Defensively, the middle infield is arguably the best in the game between Pedroia and Drew, and shortstop prospect Xander Bogaerts is currently anchoring third base. You might think Mike Napoli is the weak link with the leather, but watch him out there, and you'll quickly realize that's not the case: he's surprisingly agile and smooth at the position, and has made his share of high-quality plays.
advantage: RED SOX
This will be a contest of nigh-virginal managers; Mike Matheny is in only his second year as a skipper, while John Farrell is only in year three. Matheny had a conservative approach in 2013, restricting his usage of self-defeating tactics like the sacrifice bunt for his position players and intentional walks. He wasn't hesitant to try to gain a platoon matchup against left-handed pitchers in the postseason, making use of fourth outfielder Shane Robinson instead of Jay (and getting a surprise home run for his efforts).
Based on the evidence of the last 11 games, he's not overthinking the postseason and won't panic his way into ill-considered moves. One advantage he will have in the World Series that was lacking in the previous two rounds: the presence of Allen Craig on the bench in non-DH games. Assuming Craig's long layoff (he last played on Sept. 4) hasn't caused rust, Matheny will have a potent pinch-hitting weapon at his disposal.
John Farrell has been in the game as a player, as a coach, in the front office and now, as a manager. He's the linchpin for a system that thrives when all of the components -- scouts, executives, coaches and players -- work in concert with the information that they have. Farrell might make some seemingly odd moves on occasion, such as playing Gomes against right-handers instead of the switch-hitting Nava, but they are generally driven by data born out of this concerted effort, even if they're presented as more about magic and chemistry.
It's brought the Red Sox this far, and so long as Farrell continues to push the buttons he has this postseason, bringing in the right relievers at the right moments, continuing to trust that Bogaerts' talent will win out, and believing the bench is there to be used when needed, then he's done his job.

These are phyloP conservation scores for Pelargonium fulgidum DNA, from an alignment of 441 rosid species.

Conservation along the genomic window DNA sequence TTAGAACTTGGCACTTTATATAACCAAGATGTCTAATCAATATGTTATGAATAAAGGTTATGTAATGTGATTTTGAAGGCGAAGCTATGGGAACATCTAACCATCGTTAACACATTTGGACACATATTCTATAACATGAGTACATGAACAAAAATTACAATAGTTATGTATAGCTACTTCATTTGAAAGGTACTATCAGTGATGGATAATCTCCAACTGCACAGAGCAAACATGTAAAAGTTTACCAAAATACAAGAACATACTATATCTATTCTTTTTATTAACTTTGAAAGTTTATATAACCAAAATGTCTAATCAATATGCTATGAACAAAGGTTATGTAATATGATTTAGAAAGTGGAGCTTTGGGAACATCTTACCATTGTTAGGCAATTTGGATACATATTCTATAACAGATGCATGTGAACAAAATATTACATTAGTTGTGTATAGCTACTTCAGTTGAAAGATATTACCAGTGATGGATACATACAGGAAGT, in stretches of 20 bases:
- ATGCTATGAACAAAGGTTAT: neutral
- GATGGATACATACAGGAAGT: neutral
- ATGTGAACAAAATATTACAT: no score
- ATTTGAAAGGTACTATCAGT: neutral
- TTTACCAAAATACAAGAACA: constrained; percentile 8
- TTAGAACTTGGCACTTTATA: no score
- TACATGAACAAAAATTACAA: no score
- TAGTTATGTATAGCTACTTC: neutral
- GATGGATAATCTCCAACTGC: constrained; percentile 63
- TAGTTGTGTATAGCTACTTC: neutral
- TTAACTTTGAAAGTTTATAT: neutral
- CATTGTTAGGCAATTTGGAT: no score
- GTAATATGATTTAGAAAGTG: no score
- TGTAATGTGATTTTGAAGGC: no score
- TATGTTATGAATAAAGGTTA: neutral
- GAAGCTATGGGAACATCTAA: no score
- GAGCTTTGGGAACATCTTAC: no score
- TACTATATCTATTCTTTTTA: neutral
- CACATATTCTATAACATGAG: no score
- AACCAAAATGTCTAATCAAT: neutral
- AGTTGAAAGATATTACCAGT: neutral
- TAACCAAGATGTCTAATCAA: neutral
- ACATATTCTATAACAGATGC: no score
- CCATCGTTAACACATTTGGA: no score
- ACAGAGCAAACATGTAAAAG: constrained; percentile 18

Busch Stadium III dwarfs Fenway Park with its seating capacity of nearly 44,000. Roughly symmetrical, the ballpark mildly favors the pitcher, its large foul areas suppressing batting average. Right-handed hitters have had a far harder time hitting the ball out of the park than left-handers. Matt Holliday has been more successful here than on the road (.314/.404/.541 vs. .299/.375/.500), but Allen Craig hit only two of 13 home runs at Busch this year (despite averaging .336 at home), and just 19 of 50 career round-trippers. On the left-handed side of things, Matt Carpenter hit .360 with 30 of his 55 doubles here.
Just over a decade ago, Fenway Park was a dump, and that was intentional: the previous ownership wanted a new ballpark, and was willing to trash a piece of history to get it. Under John Henry and Co., though, Fenway has received the care and reverence it deserves, with millions invested into expanding seating and the comfort of fans -- it's a far more beautiful park now than when they first arrived on the scene.
As far as how it plays, the Red Sox mash at home, as they are built the way they always have been: as a club designed to take advantage of the ins and outs (and very awkward walls) of its home park. Right field is difficult for the uninitiated due to its vastness and quirky corner, but left field is where the real problems for visitors come in: the difference between a single and a triple, between runners advancing and runners scoring, often comes down to how well visitors handle a ball off of the Monster.
This is a very difficult series to call. The two teams are closely matched, with very few weak spots. However, the Cardinals have decided to embrace one of theirs by embracing the pitch-to-contact starter Joe Kelly over rookie sensation Shelby Miller. It made some sense to skip Miller in the first round of the playoffs because he had a poor record against the Pirates, but his subsequent banishment in favor of Kelly doesn't make a great deal of sense. Sure, Kelly had a 2.69 ERA during the season, but he didn't do that against teams with a lineup as deep as Boston's. This decision has not yet been confirmed, but even should Matheny opt for Miller, with the Cardinals' other small flaws, such as their lack of range in the outfield and a non-hitter at shortstop, as well as Boston's home-field advantage, the Red Sox should have just enough in the way of opportunities to capture their third flag of this century.
Boston wins it in 7.